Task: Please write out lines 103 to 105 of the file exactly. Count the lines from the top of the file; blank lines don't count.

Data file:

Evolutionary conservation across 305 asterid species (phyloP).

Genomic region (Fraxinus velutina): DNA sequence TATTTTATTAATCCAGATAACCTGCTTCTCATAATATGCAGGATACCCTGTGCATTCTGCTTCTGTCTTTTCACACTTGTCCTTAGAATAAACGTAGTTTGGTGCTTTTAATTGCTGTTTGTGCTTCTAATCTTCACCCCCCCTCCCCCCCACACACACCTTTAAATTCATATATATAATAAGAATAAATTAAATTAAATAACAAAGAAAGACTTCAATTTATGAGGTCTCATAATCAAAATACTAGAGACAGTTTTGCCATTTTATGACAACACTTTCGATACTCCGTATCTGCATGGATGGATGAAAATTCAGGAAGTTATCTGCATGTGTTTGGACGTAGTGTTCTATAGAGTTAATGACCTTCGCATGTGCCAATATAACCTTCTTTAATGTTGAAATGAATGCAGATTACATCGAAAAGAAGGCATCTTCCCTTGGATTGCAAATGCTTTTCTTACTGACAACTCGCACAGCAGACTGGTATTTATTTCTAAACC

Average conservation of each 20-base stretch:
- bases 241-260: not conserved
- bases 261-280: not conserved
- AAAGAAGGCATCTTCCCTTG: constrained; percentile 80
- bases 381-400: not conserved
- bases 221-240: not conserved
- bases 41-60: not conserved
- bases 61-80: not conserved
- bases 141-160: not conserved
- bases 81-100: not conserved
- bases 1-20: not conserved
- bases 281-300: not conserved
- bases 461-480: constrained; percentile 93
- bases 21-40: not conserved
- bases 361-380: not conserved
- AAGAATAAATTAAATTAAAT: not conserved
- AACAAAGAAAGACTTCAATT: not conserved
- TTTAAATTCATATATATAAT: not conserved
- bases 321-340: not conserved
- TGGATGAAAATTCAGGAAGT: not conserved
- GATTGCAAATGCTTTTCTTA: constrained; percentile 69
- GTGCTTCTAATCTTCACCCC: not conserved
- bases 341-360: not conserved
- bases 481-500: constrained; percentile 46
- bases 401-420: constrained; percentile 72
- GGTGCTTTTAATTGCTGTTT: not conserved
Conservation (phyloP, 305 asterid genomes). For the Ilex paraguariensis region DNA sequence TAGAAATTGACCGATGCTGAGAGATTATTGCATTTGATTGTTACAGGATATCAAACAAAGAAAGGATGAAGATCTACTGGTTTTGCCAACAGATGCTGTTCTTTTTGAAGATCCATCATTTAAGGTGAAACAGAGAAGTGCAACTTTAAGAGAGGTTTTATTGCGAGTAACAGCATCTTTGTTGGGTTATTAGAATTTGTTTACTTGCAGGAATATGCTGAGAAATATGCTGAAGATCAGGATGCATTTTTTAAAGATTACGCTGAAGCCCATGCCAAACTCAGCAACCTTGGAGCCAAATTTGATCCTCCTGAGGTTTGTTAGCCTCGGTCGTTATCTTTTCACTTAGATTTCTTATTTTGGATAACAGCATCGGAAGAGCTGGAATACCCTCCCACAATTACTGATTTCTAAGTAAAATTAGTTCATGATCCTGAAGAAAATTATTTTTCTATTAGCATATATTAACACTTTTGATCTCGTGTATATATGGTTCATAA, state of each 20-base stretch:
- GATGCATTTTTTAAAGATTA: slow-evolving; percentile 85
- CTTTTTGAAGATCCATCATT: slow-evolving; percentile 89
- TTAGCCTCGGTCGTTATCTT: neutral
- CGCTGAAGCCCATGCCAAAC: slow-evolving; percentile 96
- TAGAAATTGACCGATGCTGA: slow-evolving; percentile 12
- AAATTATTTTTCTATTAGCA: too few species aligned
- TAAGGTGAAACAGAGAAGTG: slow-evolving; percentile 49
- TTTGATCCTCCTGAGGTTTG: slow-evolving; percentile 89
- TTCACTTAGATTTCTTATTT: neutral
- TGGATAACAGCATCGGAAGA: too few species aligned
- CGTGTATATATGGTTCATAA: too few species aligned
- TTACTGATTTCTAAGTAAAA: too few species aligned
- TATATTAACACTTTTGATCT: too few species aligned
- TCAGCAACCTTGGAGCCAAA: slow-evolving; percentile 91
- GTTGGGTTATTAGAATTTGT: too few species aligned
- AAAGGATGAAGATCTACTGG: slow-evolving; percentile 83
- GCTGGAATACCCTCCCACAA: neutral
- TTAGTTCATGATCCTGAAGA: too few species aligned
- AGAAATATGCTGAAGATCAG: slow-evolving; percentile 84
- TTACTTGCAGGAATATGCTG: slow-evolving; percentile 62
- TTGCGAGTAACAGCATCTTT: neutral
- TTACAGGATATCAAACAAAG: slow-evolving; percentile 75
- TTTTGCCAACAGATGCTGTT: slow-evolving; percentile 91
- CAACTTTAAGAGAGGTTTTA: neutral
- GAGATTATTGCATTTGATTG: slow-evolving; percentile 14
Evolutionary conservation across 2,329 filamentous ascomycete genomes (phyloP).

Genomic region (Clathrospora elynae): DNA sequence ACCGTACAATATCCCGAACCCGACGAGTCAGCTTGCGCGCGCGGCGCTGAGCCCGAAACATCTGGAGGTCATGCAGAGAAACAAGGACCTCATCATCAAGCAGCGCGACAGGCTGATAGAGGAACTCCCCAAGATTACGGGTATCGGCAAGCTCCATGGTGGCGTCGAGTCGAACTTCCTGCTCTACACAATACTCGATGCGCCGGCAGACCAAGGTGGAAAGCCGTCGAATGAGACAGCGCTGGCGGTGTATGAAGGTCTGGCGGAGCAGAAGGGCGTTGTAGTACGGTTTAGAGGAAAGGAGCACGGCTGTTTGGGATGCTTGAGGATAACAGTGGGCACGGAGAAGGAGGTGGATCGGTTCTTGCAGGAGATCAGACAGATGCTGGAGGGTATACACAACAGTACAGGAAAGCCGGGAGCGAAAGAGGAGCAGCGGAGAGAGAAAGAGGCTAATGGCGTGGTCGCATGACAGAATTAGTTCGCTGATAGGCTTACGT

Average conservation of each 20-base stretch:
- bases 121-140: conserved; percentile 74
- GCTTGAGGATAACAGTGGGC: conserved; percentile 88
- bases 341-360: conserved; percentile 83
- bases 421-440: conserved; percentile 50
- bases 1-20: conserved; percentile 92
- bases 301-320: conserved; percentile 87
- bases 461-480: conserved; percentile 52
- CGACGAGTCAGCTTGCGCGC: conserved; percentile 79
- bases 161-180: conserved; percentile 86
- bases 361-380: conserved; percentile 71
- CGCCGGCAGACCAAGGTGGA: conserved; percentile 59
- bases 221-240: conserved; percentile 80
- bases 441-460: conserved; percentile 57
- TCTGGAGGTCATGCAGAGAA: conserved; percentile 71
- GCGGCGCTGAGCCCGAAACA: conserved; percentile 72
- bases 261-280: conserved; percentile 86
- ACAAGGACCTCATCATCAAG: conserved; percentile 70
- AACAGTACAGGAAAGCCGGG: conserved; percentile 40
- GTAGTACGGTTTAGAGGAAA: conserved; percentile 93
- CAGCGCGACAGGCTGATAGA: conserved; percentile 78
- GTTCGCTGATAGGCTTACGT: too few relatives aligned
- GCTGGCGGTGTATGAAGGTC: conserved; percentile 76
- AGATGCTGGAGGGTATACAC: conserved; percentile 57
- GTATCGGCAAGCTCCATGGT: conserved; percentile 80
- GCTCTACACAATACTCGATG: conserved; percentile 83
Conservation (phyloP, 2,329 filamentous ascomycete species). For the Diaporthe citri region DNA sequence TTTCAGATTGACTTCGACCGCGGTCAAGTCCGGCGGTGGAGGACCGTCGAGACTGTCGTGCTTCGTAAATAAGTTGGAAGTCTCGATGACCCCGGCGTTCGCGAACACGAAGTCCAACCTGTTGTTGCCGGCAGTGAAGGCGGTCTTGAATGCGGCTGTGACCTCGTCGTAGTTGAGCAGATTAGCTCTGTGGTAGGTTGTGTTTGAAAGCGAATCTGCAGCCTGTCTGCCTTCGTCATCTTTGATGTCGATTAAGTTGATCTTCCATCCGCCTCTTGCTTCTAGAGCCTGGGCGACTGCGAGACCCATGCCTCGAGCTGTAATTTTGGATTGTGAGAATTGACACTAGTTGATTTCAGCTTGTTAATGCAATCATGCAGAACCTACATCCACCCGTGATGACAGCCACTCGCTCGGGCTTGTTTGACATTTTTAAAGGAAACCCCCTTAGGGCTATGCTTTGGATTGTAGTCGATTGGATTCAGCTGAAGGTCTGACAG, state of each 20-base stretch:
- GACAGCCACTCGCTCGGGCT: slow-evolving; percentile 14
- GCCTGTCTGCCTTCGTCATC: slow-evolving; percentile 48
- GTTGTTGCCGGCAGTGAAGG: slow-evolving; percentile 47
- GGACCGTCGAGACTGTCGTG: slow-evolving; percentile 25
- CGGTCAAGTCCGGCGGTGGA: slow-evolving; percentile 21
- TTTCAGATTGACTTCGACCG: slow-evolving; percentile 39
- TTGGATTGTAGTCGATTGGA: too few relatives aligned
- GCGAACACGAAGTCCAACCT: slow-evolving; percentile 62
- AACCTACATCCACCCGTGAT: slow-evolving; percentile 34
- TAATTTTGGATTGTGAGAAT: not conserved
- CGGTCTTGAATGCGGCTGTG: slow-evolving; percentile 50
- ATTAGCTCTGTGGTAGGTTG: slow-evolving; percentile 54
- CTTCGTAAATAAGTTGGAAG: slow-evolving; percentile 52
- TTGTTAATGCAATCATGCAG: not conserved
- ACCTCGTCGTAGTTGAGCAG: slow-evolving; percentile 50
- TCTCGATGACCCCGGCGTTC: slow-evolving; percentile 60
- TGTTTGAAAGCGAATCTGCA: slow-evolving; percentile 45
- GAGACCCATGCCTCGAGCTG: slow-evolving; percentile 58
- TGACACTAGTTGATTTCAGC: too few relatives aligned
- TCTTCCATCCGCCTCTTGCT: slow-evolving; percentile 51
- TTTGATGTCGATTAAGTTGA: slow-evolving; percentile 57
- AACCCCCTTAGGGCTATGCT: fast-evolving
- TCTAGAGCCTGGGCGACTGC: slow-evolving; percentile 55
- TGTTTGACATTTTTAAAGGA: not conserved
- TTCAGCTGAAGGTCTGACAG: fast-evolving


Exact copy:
- TCTTCCATCCGCCTCTTGCT: slow-evolving; percentile 51
- TTTGATGTCGATTAAGTTGA: slow-evolving; percentile 57
- AACCCCCTTAGGGCTATGCT: fast-evolving